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Investor sentiment and stock return predictability: The power of ignorance

Catherine D'Hondt and Patrick Roger

Finance, 2017, vol. 38, issue 2, 7-37

Abstract: Sentiment measures, based on the trading activity of retail investors, carry some predictive power of future market returns. In this paper, we use such a sentiment measure on two samples of approximately 25,000 individual investors, who differ in their choices when answering MiFID questionnaires, especially in terms of their appetite for information and professional recommendations. Our data covers 51 months from January 2008 to March 2012. We show that the sentiment of investors who disregard free information and professional advice is the best predictor of future returns on a long-short portfolio based on size. Our findings remain valid when controlling for investor characteristics like spoken language (French or Dutch), portfolio value and financial literacy. Our results bring evidence that sentiment is essentially driven by underdiversification and narrow framing by retail investors. When shared by many investors, sentiment can generate long-lived mispricing, which is, therefore, difficult to arbitrage.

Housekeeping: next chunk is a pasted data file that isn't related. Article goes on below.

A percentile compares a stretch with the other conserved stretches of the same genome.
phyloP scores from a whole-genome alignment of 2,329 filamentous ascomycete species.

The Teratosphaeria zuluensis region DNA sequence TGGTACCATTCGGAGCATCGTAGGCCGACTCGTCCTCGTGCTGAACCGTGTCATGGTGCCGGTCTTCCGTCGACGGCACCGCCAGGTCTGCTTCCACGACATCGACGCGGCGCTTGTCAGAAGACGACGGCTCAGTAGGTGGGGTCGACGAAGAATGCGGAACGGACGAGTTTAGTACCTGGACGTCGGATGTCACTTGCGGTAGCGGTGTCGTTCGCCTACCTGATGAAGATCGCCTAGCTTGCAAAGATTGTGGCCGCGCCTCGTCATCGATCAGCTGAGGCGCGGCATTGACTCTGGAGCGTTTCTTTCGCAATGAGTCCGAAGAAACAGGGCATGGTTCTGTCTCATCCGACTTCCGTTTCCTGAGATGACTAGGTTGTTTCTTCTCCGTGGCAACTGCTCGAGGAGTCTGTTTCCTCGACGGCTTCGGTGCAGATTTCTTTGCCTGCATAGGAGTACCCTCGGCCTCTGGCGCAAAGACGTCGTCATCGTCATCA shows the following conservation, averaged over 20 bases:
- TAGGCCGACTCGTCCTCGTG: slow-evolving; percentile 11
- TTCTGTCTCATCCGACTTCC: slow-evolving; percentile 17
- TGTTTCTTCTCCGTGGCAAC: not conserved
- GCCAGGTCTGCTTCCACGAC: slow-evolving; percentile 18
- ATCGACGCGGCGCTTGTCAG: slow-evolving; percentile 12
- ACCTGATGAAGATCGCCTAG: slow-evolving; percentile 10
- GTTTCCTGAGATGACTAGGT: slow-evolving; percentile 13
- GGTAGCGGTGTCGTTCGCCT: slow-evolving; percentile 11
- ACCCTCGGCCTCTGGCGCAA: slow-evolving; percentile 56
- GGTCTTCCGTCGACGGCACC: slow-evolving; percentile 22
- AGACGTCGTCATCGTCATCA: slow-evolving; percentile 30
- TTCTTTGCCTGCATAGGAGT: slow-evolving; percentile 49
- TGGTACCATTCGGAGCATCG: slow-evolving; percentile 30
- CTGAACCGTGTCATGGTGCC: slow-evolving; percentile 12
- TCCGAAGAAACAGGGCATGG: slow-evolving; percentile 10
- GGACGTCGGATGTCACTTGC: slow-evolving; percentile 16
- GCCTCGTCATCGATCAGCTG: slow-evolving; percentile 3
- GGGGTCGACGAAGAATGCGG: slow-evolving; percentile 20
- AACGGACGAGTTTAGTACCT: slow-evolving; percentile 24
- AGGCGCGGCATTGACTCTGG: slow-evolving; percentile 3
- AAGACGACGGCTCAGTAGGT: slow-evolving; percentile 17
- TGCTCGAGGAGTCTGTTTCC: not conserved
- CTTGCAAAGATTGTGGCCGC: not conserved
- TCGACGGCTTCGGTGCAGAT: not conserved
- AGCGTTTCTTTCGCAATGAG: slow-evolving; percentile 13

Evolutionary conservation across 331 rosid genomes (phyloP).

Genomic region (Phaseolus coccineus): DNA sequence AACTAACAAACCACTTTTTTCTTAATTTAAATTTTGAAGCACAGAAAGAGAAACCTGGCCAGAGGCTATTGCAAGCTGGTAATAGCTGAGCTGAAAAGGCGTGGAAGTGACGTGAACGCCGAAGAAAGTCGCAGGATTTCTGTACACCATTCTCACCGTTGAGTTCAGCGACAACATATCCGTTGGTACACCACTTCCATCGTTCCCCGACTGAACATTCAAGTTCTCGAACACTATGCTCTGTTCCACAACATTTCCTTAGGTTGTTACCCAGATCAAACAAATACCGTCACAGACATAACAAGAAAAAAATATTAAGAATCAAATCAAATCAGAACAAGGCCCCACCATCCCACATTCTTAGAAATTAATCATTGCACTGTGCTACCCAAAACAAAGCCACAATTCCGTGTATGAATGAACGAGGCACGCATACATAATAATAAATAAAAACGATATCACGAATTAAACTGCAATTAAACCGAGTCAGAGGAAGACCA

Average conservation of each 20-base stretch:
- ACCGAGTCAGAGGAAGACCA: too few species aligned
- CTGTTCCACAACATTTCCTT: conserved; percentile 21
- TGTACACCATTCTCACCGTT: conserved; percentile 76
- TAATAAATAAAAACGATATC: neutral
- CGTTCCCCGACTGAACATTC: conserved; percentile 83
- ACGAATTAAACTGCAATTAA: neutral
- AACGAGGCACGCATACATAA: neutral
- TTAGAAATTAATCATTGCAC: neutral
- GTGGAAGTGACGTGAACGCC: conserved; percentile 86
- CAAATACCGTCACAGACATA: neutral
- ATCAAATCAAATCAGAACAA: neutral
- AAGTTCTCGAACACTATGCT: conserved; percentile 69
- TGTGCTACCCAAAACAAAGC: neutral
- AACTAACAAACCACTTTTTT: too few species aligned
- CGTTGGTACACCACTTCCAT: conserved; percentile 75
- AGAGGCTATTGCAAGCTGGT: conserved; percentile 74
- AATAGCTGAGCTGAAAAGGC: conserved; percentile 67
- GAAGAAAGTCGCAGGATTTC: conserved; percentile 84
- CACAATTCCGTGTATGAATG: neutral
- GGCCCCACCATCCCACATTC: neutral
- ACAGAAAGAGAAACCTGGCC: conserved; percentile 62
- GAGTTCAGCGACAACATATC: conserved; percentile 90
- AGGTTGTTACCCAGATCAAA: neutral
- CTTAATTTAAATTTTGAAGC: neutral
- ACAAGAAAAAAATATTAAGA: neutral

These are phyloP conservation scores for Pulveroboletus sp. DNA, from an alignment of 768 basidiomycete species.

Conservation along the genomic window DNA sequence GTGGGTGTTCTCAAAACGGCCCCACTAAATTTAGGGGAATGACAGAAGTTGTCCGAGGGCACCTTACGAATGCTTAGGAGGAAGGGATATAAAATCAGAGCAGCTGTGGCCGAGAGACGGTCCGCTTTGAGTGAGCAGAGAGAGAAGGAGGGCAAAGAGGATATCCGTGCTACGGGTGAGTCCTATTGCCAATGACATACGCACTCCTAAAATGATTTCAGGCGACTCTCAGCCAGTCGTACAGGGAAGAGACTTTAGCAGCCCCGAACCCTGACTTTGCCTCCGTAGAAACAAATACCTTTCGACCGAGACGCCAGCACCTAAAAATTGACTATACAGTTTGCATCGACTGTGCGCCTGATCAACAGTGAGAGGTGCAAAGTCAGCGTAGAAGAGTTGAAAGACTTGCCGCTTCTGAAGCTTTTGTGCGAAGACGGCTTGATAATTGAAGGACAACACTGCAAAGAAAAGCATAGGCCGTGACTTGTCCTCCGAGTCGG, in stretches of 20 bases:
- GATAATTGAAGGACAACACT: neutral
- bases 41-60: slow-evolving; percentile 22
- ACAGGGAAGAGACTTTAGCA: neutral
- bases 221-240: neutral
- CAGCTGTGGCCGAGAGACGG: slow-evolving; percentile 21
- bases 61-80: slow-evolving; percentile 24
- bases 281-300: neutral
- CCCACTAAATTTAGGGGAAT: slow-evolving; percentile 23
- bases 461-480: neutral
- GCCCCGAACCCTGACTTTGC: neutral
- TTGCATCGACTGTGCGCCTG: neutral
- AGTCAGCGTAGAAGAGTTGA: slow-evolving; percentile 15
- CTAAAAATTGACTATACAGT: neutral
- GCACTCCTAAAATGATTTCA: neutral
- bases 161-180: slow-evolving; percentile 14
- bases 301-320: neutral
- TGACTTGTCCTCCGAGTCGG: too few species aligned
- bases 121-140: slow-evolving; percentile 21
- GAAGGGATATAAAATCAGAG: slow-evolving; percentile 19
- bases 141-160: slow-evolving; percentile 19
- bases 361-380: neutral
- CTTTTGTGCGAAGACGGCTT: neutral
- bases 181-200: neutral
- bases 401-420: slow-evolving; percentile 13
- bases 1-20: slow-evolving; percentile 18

Keywords: investor sentiment; underdiversification; information seeking; recommendations; retail investors (search for similar items in EconPapers)
Date: 2017
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